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The body cools itself using one of the following methods to transfer heat:

  • Evaporation (sweating). This method is important when the air is warmer than 68°F (20°C). Evaporation during strenuous exercise helps the body lose most of the excess heat produced by the activity. Sweating is not as effective in a humid environment. Sweat that drips off the body does not transfer as much heat away from the body as sweat that evaporates from the skin.
  • Radiation (similar to heat leaving a woodstove). This occurs when the air temperature is lower than body temperature. Radiation helps cool the body but is less effective when the air is warmer.
  • Conduction (such as sleeping on cold ground or swimming in cool water). Cool air does not help the body cool very quickly. But the body can quickly lose heat when it is exposed to cool water.
  • Convection (such as sitting in front of a fan or standing in the wind). Convection helps cool the body but is less effective when the air is warmer.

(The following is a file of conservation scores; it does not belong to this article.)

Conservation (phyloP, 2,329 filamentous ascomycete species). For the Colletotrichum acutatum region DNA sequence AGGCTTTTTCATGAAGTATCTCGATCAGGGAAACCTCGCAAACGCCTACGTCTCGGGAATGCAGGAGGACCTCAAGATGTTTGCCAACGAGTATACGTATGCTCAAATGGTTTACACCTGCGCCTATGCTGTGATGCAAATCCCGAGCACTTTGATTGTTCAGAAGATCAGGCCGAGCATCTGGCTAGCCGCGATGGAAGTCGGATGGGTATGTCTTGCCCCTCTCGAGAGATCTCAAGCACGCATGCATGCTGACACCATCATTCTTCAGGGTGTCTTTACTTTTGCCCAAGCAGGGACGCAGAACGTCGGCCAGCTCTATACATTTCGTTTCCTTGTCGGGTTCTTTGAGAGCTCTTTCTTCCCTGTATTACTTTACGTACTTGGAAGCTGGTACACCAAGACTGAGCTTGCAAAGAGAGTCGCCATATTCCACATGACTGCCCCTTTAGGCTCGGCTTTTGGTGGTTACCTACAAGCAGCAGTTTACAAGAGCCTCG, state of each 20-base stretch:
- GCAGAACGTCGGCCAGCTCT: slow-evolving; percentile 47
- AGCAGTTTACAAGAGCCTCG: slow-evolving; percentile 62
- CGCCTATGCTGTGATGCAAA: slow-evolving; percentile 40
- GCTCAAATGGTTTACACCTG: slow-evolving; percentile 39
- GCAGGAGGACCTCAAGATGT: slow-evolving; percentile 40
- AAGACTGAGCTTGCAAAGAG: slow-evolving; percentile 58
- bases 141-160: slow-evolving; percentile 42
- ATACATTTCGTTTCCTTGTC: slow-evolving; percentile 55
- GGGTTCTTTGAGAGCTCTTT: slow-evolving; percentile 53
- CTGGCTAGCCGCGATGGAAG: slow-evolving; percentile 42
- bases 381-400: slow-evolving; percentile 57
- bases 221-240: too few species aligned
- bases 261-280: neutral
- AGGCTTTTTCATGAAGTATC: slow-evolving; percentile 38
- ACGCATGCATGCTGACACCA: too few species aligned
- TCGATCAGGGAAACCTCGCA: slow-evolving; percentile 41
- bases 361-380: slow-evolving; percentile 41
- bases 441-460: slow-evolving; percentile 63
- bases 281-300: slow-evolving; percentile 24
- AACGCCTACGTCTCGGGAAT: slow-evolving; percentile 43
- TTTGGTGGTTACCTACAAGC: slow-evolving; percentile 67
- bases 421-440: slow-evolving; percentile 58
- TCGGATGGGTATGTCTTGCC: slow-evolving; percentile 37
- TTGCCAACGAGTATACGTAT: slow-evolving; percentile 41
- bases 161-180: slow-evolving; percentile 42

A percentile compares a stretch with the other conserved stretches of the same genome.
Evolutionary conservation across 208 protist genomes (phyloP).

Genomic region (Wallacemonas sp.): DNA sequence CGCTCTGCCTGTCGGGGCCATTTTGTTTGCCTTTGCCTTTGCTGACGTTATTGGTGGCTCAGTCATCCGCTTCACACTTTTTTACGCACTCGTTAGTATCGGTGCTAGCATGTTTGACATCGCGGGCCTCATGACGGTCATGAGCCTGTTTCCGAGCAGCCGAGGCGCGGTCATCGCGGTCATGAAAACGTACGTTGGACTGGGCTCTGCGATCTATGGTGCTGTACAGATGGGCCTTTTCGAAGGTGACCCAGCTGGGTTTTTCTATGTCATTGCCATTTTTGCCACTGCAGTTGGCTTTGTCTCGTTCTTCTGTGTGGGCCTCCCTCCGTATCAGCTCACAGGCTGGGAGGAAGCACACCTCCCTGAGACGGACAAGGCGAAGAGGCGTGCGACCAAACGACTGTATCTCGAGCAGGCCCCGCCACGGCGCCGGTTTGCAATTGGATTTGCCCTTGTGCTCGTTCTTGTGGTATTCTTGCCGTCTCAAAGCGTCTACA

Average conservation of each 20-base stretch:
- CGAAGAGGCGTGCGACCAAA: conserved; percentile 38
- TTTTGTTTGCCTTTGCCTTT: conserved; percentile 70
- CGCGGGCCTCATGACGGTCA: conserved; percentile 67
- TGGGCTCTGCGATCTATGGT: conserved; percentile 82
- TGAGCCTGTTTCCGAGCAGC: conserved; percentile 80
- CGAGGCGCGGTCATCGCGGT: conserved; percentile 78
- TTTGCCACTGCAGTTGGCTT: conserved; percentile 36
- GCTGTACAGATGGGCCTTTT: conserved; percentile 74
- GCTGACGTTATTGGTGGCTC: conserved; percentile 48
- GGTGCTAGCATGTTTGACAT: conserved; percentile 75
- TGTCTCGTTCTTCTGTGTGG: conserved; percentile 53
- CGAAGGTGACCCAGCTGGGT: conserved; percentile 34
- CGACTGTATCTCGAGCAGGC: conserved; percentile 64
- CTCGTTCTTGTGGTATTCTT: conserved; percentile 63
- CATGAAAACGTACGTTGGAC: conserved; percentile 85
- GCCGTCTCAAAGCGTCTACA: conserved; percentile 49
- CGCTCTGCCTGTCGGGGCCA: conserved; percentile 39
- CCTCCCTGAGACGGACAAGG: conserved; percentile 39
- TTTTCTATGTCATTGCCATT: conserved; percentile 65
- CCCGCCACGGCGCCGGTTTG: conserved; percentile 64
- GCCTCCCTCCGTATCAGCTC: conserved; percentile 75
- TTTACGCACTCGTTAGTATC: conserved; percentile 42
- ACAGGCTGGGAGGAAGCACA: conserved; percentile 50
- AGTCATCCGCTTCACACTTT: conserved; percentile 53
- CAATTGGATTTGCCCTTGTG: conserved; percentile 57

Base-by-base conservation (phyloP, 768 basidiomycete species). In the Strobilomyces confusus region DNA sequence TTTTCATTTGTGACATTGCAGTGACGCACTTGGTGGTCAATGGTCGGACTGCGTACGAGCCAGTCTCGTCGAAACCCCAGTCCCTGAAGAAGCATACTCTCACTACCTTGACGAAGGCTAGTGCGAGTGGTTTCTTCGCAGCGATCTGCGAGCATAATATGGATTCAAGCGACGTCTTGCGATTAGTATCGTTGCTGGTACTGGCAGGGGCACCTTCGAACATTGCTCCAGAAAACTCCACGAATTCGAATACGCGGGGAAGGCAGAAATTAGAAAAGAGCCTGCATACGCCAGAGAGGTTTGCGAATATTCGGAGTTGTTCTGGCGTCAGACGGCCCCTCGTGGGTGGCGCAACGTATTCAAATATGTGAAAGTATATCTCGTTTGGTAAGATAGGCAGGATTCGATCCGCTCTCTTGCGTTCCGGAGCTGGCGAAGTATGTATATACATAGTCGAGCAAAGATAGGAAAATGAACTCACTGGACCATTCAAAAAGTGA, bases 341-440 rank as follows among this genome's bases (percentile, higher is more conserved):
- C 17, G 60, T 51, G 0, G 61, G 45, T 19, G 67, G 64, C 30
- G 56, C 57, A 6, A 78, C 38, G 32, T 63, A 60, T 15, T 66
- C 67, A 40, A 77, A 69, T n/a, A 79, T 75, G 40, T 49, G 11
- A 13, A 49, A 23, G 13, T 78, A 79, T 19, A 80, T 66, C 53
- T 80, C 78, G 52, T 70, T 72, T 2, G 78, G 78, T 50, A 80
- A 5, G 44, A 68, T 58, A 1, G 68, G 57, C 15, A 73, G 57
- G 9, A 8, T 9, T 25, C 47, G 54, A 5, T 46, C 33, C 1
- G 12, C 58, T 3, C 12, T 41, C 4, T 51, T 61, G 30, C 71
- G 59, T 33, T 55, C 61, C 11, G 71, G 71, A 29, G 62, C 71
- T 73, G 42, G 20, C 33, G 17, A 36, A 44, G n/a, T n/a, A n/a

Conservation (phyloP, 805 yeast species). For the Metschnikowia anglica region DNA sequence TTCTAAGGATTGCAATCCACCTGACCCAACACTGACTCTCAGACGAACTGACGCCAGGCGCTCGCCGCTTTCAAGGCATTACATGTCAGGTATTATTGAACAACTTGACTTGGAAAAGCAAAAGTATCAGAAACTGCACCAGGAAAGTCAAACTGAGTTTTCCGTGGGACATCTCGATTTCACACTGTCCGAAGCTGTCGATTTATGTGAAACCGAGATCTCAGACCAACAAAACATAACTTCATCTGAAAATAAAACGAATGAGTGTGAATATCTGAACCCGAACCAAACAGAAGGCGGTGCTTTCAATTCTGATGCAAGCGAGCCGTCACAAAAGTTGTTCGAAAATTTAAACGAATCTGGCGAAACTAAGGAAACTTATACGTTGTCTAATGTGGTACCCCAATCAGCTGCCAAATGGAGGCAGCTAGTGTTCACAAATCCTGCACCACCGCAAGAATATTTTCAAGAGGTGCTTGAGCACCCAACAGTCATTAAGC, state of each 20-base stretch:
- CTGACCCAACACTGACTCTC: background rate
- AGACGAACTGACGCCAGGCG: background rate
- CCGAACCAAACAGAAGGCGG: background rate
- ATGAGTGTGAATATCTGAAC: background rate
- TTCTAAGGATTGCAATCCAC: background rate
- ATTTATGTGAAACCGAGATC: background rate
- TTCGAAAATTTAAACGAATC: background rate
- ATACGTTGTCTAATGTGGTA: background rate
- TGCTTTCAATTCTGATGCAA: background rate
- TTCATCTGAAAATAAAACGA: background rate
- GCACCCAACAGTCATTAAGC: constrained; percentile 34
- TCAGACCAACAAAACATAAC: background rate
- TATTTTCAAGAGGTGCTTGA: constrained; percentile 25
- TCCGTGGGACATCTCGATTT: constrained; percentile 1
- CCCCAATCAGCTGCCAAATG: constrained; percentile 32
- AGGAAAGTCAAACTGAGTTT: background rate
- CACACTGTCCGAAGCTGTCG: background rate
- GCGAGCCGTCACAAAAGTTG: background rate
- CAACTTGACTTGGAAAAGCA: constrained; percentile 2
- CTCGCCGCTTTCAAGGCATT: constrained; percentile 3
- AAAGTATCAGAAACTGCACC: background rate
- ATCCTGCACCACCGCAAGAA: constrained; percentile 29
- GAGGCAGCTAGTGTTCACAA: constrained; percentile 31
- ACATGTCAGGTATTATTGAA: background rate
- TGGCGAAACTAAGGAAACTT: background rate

ByHealthwise Staff
Primary Medical ReviewerWilliam H. Blahd, Jr., MD, FACEP - Emergency Medicine
Specialist Medical ReviewerH. Michael O'Connor, MD - Emergency Medicine

Current as ofNovember 14, 2014

WebMD Medical Reference from Healthwise

Heart Rate Calculator

Ensure you're exercising hard enough to get a good workout, but not strain your heart.

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Heart Rate Calculator

Ensure you're exercising hard enough to get a good workout, but not strain your heart.

While you are exercising, you should count between...

-
Beats
PER
Seconds